Figure 66: Revenue breakdown of Care UK, by division, 2013-14 (£ million)
Company outlook
EMBRACE
Figure 67: Financial analysis of Embrace, 2014 (£ 000)
Company outlook
FOUR SEASONS HEALTH CARE
Figure 68: Financial analysis of Four Seasons Health Care, 2010-14 (£ million)
Company outlook
HC-ONE
Figure 69: Financial analysis of HC-One, 2012-14 (£ million)
Company outlook
HOUSING & CARE
Figure 70: Financial analysis of Housing & Care 21 (formerly Housing 21), 2010-14 (£ million)
Company outlook
METHODIST HOMES
Figure 71: Financial analysis of Methodist Homes, 2010-14 (£ million)
Company outlook
MINSTER CARE GROUP
Figure 72: Financial analysis of Minster Care Group, 2010-14 (£ 000)
Company Outlook
PRIORY GROUP
Figure 73: Financial analysis of the Priory Group, 2010-14 (£ million)
Figure 74: Financial analysis of the Priory Education Services, 2010-14 (£ 000)
Group outlook
SANCTUARY CARE
Figure 75: Financial analysis of Sanctuary Care, 2011-15 (£ 000)
Company outlook
Figure 76: Profiled companies’ turnover, 2010-14 (£ million)
FORECAST
Key points
The market
Demographic trends
Challenges posed by domiciliary care market
Care home fees
Care home property market
Self-funders
Care providers
Government and regulatory action
Market forecast
Figure 77: Forecast segmentation of the UK residential and nursing care market, by type of purchaser,
2016-20 (£ million)
Figure 78: Forecast segmentation of the UK residential and nursing care market graph, by type of purchaser,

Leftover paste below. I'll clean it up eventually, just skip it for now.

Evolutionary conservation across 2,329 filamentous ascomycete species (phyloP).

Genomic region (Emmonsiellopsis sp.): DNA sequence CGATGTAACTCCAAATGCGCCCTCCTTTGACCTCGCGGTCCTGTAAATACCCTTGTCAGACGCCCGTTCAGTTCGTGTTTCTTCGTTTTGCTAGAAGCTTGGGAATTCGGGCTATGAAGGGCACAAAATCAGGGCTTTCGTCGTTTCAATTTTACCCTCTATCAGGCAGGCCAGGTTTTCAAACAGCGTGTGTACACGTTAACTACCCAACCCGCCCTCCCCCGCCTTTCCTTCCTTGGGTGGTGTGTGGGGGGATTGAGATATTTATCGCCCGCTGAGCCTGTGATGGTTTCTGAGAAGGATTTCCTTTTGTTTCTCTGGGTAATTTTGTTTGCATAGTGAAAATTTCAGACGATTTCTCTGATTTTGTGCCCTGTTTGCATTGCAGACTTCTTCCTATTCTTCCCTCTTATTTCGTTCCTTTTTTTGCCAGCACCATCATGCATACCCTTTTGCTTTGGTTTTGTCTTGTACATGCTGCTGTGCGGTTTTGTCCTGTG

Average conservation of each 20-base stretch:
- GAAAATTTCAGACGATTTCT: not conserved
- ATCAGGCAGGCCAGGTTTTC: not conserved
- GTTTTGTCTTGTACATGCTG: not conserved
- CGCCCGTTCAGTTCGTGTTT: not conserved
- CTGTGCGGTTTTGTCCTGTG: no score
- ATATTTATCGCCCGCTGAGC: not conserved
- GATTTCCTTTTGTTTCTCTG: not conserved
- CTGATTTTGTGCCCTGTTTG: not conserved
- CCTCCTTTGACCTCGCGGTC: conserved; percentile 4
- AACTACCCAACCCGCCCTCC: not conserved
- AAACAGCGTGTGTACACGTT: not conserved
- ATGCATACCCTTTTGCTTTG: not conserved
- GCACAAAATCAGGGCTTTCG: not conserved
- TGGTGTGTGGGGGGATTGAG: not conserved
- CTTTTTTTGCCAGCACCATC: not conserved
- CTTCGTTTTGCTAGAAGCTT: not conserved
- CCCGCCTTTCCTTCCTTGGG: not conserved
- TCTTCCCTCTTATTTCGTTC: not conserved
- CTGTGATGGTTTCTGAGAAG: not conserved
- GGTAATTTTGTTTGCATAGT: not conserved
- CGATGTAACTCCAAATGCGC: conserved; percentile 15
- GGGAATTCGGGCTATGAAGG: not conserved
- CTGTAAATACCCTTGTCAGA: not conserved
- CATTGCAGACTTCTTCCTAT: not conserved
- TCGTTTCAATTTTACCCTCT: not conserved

2016-20 (£ million)
Figure 79: Forecast UK residential and nursing care, by number of registered places, 2016-20 (000 places) .. 146
Figure 80: Forecast UK residential and nursing care, by number of places graph, 2016-20 (000 places)
Figure 81: Forecast UK residential and nursing care, by number of homes, 2016-20 (Number of homes)
Figure 82: Forecast UK residential and nursing care graph, by number of homes, 2016-20 (Number of
homes)
Sheltered housing
Figure 83: Forecast UK sheltered housing units, 2016-20 (000)
Figure 84: Forecast UK sheltered housing units graph, 2016-20 (000)
Household support
Difficulties in expanding care home workforce
Technology
FURTHER SOURCES AND CONTACTS
Trade associations and organisations
Age UK
Carers UK
Care England (formerly English Community Care Association)
National Care Association
National Care Forum
Trade magazines
Care Management Matters
Care Talk
Caring Times
Caring UK
Community Care
Trade exhibitions
Care England 2015
Care and Dementia Show 2015
Health + Care 2016
NAIDEX 2016
Nursing in Practice 2015
Primary Care and Public Health 2016
UK B2B
Trade research
Informal
Formal
Desk research
Consumer research
Sampling and weighting
Definitions
Qualitative Research
Further Analysis
Statistical forecasting